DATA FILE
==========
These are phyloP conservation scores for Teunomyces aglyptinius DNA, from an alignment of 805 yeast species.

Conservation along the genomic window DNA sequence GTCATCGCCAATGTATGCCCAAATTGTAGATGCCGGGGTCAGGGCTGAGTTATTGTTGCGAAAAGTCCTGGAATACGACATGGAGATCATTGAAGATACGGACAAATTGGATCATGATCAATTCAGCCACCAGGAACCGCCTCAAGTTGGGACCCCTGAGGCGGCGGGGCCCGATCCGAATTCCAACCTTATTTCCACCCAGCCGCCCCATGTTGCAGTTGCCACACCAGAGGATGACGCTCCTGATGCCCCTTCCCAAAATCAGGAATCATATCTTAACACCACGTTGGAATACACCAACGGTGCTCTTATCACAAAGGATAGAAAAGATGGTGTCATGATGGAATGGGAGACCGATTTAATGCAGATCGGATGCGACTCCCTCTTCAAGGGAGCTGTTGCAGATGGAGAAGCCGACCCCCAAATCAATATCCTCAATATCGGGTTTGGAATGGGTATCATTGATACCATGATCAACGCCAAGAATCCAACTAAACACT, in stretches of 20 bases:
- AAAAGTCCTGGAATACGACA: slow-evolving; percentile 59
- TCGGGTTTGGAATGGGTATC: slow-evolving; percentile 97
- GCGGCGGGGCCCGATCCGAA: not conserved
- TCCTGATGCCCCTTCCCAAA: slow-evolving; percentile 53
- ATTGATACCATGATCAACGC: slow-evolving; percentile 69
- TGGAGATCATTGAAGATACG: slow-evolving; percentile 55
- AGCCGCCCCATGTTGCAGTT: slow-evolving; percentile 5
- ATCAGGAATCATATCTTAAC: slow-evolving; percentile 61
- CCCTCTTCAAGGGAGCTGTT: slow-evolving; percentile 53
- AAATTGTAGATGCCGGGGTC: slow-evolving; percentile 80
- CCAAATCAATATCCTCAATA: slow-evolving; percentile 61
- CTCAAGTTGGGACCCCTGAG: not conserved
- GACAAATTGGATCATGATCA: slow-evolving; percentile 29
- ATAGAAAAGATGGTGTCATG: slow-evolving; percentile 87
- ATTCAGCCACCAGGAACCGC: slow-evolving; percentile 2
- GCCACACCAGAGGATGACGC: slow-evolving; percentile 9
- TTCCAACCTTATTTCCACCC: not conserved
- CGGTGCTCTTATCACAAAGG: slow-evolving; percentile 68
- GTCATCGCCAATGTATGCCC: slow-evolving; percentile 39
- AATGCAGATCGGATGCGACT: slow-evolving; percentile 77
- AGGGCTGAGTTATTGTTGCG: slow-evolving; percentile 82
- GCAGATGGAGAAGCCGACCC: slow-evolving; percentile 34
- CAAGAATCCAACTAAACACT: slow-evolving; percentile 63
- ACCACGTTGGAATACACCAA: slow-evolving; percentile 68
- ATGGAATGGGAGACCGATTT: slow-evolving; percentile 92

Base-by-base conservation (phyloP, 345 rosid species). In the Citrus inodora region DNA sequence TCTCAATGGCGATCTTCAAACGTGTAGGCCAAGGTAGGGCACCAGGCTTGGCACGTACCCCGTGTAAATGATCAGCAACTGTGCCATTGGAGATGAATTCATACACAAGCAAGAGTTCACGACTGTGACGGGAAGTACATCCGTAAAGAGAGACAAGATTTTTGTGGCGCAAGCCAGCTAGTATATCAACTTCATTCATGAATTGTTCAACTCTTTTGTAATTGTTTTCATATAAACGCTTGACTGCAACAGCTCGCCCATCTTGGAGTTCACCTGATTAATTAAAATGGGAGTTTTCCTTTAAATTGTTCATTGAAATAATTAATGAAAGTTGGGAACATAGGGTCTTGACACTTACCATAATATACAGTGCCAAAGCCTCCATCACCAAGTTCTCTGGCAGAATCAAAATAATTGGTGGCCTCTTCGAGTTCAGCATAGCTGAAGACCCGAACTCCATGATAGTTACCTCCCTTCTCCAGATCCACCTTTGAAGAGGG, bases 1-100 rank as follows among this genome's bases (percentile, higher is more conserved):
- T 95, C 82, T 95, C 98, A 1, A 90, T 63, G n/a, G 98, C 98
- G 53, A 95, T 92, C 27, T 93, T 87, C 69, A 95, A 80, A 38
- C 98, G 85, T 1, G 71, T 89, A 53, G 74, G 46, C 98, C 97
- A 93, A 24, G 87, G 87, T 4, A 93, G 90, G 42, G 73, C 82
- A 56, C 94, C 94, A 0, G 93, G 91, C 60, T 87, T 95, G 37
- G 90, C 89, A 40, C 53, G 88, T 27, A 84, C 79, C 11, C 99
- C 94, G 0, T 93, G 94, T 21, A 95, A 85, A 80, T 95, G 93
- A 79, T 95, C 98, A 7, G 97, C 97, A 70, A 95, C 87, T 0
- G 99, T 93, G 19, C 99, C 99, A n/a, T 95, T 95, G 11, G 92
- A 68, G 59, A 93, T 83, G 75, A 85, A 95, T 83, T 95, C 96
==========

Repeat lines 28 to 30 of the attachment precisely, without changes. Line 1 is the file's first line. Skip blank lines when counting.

Base-by-base conservation (phyloP, 345 rosid species). In the Citrus inodora region DNA sequence TCTCAATGGCGATCTTCAAACGTGTAGGCCAAGGTAGGGCACCAGGCTTGGCACGTACCCCGTGTAAATGATCAGCAACTGTGCCATTGGAGATGAATTCATACACAAGCAAGAGTTCACGACTGTGACGGGAAGTACATCCGTAAAGAGAGACAAGATTTTTGTGGCGCAAGCCAGCTAGTATATCAACTTCATTCATGAATTGTTCAACTCTTTTGTAATTGTTTTCATATAAACGCTTGACTGCAACAGCTCGCCCATCTTGGAGTTCACCTGATTAATTAAAATGGGAGTTTTCCTTTAAATTGTTCATTGAAATAATTAATGAAAGTTGGGAACATAGGGTCTTGACACTTACCATAATATACAGTGCCAAAGCCTCCATCACCAAGTTCTCTGGCAGAATCAAAATAATTGGTGGCCTCTTCGAGTTCAGCATAGCTGAAGACCCGAACTCCATGATAGTTACCTCCCTTCTCCAGATCCACCTTTGAAGAGGG, bases 1-100 rank as follows among this genome's bases (percentile, higher is more conserved):
- T 95, C 82, T 95, C 98, A 1, A 90, T 63, G n/a, G 98, C 98
- G 53, A 95, T 92, C 27, T 93, T 87, C 69, A 95, A 80, A 38